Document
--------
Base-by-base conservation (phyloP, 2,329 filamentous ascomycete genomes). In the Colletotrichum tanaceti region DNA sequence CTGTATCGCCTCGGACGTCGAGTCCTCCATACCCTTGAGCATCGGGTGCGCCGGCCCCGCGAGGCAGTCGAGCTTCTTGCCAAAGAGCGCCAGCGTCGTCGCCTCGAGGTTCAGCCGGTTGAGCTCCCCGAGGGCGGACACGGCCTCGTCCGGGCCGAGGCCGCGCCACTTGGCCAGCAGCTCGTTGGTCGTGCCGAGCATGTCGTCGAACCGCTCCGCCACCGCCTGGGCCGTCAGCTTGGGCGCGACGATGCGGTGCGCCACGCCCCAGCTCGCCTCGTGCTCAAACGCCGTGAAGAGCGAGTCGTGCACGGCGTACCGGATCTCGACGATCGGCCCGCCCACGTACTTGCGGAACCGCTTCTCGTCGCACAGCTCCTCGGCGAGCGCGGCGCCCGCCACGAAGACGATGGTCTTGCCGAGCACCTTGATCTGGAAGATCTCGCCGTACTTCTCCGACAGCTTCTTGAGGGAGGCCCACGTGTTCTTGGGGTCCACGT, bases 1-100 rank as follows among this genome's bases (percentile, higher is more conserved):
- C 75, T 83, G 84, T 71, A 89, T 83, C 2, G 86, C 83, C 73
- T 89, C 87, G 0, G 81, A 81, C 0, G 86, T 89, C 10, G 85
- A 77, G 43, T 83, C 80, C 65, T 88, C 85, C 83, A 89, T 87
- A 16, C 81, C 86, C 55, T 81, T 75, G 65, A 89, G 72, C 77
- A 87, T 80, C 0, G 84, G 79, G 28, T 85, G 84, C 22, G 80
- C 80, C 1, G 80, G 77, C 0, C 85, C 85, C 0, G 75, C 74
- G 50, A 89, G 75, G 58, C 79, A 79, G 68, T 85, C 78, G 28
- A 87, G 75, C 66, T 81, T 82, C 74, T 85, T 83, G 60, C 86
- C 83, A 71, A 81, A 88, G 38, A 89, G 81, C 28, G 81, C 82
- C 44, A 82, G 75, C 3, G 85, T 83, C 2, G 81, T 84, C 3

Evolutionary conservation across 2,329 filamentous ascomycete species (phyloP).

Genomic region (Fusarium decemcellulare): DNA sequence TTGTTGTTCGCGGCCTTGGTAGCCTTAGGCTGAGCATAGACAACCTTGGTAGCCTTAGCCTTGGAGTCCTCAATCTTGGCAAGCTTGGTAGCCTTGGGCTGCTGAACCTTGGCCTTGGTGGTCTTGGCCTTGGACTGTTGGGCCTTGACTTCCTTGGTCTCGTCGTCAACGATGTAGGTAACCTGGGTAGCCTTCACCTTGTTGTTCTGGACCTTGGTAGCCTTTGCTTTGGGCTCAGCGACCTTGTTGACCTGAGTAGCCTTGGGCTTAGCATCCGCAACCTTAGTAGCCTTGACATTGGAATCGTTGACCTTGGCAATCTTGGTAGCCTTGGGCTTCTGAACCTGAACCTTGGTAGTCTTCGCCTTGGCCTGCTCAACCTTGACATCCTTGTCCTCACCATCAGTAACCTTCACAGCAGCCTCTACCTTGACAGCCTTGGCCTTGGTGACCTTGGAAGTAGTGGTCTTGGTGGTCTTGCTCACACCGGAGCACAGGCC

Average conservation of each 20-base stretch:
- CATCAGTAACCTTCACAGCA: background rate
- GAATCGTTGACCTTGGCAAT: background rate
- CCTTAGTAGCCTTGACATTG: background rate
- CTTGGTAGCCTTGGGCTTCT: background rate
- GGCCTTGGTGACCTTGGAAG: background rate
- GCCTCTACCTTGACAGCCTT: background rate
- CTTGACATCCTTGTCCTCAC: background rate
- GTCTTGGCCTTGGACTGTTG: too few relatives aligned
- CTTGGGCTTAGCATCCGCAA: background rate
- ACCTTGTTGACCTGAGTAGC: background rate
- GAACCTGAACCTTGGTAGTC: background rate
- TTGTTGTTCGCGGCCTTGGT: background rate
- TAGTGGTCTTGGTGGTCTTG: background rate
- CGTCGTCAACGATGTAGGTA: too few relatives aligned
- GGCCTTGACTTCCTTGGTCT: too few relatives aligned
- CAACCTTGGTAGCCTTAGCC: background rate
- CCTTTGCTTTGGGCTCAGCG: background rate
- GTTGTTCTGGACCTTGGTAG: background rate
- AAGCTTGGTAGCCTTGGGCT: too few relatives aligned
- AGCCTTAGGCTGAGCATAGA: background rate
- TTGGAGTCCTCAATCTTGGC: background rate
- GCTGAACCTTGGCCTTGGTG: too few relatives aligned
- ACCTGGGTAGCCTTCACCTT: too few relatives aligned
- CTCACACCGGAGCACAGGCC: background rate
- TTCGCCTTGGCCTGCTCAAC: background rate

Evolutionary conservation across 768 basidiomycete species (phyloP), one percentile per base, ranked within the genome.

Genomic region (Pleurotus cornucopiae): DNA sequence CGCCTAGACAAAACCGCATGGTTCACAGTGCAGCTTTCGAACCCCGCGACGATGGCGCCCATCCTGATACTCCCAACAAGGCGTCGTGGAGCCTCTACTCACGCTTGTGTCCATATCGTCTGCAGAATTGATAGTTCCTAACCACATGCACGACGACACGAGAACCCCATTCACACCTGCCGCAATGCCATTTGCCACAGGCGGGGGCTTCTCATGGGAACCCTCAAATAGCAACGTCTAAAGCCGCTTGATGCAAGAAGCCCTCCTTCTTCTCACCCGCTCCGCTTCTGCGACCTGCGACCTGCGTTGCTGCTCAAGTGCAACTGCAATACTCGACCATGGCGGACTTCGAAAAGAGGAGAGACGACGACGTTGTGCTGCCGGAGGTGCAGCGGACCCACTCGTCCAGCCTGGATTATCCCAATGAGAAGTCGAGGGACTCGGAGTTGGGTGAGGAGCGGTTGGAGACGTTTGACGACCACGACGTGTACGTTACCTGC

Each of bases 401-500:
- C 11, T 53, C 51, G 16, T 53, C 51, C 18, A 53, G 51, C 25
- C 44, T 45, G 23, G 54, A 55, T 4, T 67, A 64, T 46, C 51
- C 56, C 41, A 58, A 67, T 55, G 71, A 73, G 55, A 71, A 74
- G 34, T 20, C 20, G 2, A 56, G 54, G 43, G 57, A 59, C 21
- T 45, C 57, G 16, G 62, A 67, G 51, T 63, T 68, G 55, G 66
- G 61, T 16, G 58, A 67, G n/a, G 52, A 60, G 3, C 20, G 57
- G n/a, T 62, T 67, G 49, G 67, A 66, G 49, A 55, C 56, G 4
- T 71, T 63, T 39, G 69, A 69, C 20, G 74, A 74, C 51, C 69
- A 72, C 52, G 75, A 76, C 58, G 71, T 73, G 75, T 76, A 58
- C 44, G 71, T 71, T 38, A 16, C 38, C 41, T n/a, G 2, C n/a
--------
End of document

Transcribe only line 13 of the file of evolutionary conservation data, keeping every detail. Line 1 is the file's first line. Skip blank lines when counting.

Genomic region (Fusarium decemcellulare): DNA sequence TTGTTGTTCGCGGCCTTGGTAGCCTTAGGCTGAGCATAGACAACCTTGGTAGCCTTAGCCTTGGAGTCCTCAATCTTGGCAAGCTTGGTAGCCTTGGGCTGCTGAACCTTGGCCTTGGTGGTCTTGGCCTTGGACTGTTGGGCCTTGACTTCCTTGGTCTCGTCGTCAACGATGTAGGTAACCTGGGTAGCCTTCACCTTGTTGTTCTGGACCTTGGTAGCCTTTGCTTTGGGCTCAGCGACCTTGTTGACCTGAGTAGCCTTGGGCTTAGCATCCGCAACCTTAGTAGCCTTGACATTGGAATCGTTGACCTTGGCAATCTTGGTAGCCTTGGGCTTCTGAACCTGAACCTTGGTAGTCTTCGCCTTGGCCTGCTCAACCTTGACATCCTTGTCCTCACCATCAGTAACCTTCACAGCAGCCTCTACCTTGACAGCCTTGGCCTTGGTGACCTTGGAAGTAGTGGTCTTGGTGGTCTTGCTCACACCGGAGCACAGGCC